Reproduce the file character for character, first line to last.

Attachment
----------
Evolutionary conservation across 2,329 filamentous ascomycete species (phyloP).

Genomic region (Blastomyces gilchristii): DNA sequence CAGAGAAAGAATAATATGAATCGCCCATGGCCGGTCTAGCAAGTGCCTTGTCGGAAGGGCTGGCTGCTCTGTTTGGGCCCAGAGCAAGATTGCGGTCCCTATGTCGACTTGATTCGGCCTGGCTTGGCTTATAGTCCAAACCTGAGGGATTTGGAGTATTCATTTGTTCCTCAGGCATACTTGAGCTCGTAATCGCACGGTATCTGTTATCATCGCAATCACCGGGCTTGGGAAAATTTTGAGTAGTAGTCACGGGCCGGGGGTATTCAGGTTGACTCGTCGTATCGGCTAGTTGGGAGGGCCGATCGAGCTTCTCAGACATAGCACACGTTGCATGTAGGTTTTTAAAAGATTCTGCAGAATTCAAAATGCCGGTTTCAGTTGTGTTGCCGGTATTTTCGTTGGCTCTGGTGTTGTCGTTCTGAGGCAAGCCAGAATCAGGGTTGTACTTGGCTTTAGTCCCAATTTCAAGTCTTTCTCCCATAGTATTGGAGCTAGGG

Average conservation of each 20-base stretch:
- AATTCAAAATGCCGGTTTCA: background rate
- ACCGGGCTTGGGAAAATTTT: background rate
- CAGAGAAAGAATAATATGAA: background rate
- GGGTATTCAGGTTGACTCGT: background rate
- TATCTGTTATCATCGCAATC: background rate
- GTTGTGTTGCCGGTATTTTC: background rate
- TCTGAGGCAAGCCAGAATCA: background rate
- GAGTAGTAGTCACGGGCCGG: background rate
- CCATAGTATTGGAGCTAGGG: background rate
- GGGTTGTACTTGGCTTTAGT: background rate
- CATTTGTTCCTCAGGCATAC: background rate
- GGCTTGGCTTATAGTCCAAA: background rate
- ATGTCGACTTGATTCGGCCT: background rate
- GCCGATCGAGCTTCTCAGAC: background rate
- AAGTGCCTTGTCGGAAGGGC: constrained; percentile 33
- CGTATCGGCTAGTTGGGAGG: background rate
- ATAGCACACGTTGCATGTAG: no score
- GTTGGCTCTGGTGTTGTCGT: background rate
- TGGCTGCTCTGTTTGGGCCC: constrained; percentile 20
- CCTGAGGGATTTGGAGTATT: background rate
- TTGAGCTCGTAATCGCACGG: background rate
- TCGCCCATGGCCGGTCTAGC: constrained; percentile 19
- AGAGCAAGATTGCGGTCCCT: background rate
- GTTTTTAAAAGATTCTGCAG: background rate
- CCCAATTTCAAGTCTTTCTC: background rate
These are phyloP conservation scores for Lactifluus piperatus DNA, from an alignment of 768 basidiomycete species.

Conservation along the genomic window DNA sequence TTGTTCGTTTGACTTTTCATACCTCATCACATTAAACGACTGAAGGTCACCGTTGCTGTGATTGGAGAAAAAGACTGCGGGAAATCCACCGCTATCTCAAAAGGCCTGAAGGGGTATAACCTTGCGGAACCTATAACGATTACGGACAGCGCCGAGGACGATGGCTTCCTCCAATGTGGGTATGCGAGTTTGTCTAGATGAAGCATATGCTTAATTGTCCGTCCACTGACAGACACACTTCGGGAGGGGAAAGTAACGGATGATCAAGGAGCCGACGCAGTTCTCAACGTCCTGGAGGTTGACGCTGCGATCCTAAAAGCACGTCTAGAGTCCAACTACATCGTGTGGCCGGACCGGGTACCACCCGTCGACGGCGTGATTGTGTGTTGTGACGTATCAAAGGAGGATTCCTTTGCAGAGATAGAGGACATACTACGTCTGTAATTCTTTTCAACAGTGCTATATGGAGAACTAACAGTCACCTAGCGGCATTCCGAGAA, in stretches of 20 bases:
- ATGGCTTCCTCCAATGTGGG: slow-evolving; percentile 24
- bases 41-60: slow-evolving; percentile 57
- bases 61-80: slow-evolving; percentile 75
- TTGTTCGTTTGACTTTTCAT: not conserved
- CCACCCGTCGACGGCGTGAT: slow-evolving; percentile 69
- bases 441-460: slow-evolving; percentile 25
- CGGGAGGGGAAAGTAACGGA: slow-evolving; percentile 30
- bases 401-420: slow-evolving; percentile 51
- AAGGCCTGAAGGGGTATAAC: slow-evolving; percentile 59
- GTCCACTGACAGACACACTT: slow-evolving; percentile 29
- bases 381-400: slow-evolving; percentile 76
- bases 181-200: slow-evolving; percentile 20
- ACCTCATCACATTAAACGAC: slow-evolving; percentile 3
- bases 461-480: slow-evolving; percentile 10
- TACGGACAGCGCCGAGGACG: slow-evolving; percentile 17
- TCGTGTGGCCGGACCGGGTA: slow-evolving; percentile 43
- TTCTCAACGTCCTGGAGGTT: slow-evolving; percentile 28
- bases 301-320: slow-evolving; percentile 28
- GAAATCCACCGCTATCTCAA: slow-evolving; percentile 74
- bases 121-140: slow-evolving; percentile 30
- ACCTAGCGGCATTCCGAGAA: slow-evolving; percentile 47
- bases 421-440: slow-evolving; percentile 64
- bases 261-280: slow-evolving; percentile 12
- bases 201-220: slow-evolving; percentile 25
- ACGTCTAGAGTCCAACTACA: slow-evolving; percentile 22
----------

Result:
Evolutionary conservation across 2,329 filamentous ascomycete species (phyloP).

Genomic region (Blastomyces gilchristii): DNA sequence CAGAGAAAGAATAATATGAATCGCCCATGGCCGGTCTAGCAAGTGCCTTGTCGGAAGGGCTGGCTGCTCTGTTTGGGCCCAGAGCAAGATTGCGGTCCCTATGTCGACTTGATTCGGCCTGGCTTGGCTTATAGTCCAAACCTGAGGGATTTGGAGTATTCATTTGTTCCTCAGGCATACTTGAGCTCGTAATCGCACGGTATCTGTTATCATCGCAATCACCGGGCTTGGGAAAATTTTGAGTAGTAGTCACGGGCCGGGGGTATTCAGGTTGACTCGTCGTATCGGCTAGTTGGGAGGGCCGATCGAGCTTCTCAGACATAGCACACGTTGCATGTAGGTTTTTAAAAGATTCTGCAGAATTCAAAATGCCGGTTTCAGTTGTGTTGCCGGTATTTTCGTTGGCTCTGGTGTTGTCGTTCTGAGGCAAGCCAGAATCAGGGTTGTACTTGGCTTTAGTCCCAATTTCAAGTCTTTCTCCCATAGTATTGGAGCTAGGG

Average conservation of each 20-base stretch:
- AATTCAAAATGCCGGTTTCA: background rate
- ACCGGGCTTGGGAAAATTTT: background rate
- CAGAGAAAGAATAATATGAA: background rate
- GGGTATTCAGGTTGACTCGT: background rate
- TATCTGTTATCATCGCAATC: background rate
- GTTGTGTTGCCGGTATTTTC: background rate
- TCTGAGGCAAGCCAGAATCA: background rate
- GAGTAGTAGTCACGGGCCGG: background rate
- CCATAGTATTGGAGCTAGGG: background rate
- GGGTTGTACTTGGCTTTAGT: background rate
- CATTTGTTCCTCAGGCATAC: background rate
- GGCTTGGCTTATAGTCCAAA: background rate
- ATGTCGACTTGATTCGGCCT: background rate
- GCCGATCGAGCTTCTCAGAC: background rate
- AAGTGCCTTGTCGGAAGGGC: constrained; percentile 33
- CGTATCGGCTAGTTGGGAGG: background rate
- ATAGCACACGTTGCATGTAG: no score
- GTTGGCTCTGGTGTTGTCGT: background rate
- TGGCTGCTCTGTTTGGGCCC: constrained; percentile 20
- CCTGAGGGATTTGGAGTATT: background rate
- TTGAGCTCGTAATCGCACGG: background rate
- TCGCCCATGGCCGGTCTAGC: constrained; percentile 19
- AGAGCAAGATTGCGGTCCCT: background rate
- GTTTTTAAAAGATTCTGCAG: background rate
- CCCAATTTCAAGTCTTTCTC: background rate
These are phyloP conservation scores for Lactifluus piperatus DNA, from an alignment of 768 basidiomycete species.

Conservation along the genomic window DNA sequence TTGTTCGTTTGACTTTTCATACCTCATCACATTAAACGACTGAAGGTCACCGTTGCTGTGATTGGAGAAAAAGACTGCGGGAAATCCACCGCTATCTCAAAAGGCCTGAAGGGGTATAACCTTGCGGAACCTATAACGATTACGGACAGCGCCGAGGACGATGGCTTCCTCCAATGTGGGTATGCGAGTTTGTCTAGATGAAGCATATGCTTAATTGTCCGTCCACTGACAGACACACTTCGGGAGGGGAAAGTAACGGATGATCAAGGAGCCGACGCAGTTCTCAACGTCCTGGAGGTTGACGCTGCGATCCTAAAAGCACGTCTAGAGTCCAACTACATCGTGTGGCCGGACCGGGTACCACCCGTCGACGGCGTGATTGTGTGTTGTGACGTATCAAAGGAGGATTCCTTTGCAGAGATAGAGGACATACTACGTCTGTAATTCTTTTCAACAGTGCTATATGGAGAACTAACAGTCACCTAGCGGCATTCCGAGAA, in stretches of 20 bases:
- ATGGCTTCCTCCAATGTGGG: slow-evolving; percentile 24
- bases 41-60: slow-evolving; percentile 57
- bases 61-80: slow-evolving; percentile 75
- TTGTTCGTTTGACTTTTCAT: not conserved
- CCACCCGTCGACGGCGTGAT: slow-evolving; percentile 69
- bases 441-460: slow-evolving; percentile 25
- CGGGAGGGGAAAGTAACGGA: slow-evolving; percentile 30
- bases 401-420: slow-evolving; percentile 51
- AAGGCCTGAAGGGGTATAAC: slow-evolving; percentile 59
- GTCCACTGACAGACACACTT: slow-evolving; percentile 29
- bases 381-400: slow-evolving; percentile 76
- bases 181-200: slow-evolving; percentile 20
- ACCTCATCACATTAAACGAC: slow-evolving; percentile 3
- bases 461-480: slow-evolving; percentile 10
- TACGGACAGCGCCGAGGACG: slow-evolving; percentile 17
- TCGTGTGGCCGGACCGGGTA: slow-evolving; percentile 43
- TTCTCAACGTCCTGGAGGTT: slow-evolving; percentile 28
- bases 301-320: slow-evolving; percentile 28
- GAAATCCACCGCTATCTCAA: slow-evolving; percentile 74
- bases 121-140: slow-evolving; percentile 30
- ACCTAGCGGCATTCCGAGAA: slow-evolving; percentile 47
- bases 421-440: slow-evolving; percentile 64
- bases 261-280: slow-evolving; percentile 12
- bases 201-220: slow-evolving; percentile 25
- ACGTCTAGAGTCCAACTACA: slow-evolving; percentile 22